Friday, April 28, 2017

Teaching Ethics through Novels and Narrative

Business ethics can be tough to teach as many of the ideas don't translate into something the student can remember and relate with. Much of ethics is based on how we feel about ourselves, our values, and the way in which we live and exist in society. According to an article in the Academy of Management Learning and Education, using narrative helps students to remember ethical values when they analyze and discuss those ideas on a deeper level (Michaelson, 2016).

Learning comes from discussion and gaining new insight and understanding. In courses we often just brush over ethical concerns and this leads to an "easy forget" mentality once the class is over. However, by reading ethical novels and having a deeper analysis we are able to help students remember what they learn.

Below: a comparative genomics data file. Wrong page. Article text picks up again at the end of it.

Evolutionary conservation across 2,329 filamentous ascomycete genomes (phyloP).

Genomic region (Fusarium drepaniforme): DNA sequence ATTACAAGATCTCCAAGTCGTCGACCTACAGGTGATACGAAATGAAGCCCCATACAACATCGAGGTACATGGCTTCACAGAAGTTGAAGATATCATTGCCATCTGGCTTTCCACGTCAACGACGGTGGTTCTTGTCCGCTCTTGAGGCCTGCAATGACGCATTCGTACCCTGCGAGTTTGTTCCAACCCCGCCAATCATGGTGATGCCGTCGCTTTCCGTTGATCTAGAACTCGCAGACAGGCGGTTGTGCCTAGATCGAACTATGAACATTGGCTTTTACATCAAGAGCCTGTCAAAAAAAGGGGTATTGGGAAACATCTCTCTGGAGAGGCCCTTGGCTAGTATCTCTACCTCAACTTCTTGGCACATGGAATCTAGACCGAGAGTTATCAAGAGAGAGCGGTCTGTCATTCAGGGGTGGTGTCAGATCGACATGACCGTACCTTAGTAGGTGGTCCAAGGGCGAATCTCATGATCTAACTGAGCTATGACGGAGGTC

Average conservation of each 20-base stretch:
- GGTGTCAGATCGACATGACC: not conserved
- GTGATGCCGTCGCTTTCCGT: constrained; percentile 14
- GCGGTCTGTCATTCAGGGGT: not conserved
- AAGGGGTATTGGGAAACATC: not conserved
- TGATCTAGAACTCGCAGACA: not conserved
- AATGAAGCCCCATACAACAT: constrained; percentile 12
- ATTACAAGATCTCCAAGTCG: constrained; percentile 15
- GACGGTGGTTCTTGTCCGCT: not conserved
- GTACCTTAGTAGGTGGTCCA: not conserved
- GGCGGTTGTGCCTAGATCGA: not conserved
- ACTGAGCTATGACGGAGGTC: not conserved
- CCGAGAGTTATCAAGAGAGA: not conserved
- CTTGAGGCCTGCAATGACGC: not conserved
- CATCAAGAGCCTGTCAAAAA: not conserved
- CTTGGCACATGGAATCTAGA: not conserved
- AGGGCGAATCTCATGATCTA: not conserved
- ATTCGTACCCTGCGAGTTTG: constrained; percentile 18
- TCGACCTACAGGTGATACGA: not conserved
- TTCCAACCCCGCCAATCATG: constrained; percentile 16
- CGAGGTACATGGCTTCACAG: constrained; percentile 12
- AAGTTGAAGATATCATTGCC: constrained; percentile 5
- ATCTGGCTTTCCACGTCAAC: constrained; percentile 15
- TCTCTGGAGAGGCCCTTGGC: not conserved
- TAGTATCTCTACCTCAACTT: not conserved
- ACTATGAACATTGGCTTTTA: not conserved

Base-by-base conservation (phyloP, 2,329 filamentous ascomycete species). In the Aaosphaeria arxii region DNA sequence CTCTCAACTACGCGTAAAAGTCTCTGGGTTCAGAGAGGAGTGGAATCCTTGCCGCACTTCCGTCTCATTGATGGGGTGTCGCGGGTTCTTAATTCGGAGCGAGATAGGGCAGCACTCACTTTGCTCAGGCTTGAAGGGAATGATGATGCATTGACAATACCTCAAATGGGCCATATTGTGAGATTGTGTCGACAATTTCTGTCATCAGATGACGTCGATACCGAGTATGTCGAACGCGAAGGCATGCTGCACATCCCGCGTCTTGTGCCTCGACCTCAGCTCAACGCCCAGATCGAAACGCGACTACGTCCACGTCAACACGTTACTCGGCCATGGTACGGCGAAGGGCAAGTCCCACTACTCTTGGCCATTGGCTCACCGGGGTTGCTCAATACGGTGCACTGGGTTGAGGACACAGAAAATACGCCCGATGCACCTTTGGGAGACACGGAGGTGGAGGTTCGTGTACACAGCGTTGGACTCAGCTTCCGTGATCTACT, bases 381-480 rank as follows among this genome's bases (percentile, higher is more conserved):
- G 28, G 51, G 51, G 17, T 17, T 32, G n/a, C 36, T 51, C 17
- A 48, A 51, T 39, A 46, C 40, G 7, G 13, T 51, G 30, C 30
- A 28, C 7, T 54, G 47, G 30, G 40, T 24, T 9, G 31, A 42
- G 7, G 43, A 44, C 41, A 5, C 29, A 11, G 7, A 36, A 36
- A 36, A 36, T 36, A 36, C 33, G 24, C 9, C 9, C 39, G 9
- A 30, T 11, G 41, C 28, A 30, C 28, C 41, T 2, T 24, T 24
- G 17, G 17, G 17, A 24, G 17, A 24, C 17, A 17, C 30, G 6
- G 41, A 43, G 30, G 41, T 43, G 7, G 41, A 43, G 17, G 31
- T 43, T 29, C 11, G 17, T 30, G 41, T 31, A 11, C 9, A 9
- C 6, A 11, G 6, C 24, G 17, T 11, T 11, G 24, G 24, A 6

It is important to understand that values are often created through our memories. To help students create memories it is necessary to engage their brains as much as we can. The more they engage their brains, the more memories they create and the more memories they create, the greater the recall.

What is the advantage of this? When students are faced with an ethical challenge in their lives they often fall back on the values they created through their memories. If a story has been embedded deep enough they can look for the answers on how they are supposed to act and what leads to doing the "right thing". Incorporating novels, narratives, and longer discussions through deeper analysis thoroughly embeds these ideas for later use.

Michaelson, C. (2016). A novel approach to business ethics education: exploring how to live and work in the 21st Century. Academy of Management Learning & Education, 15 (3).

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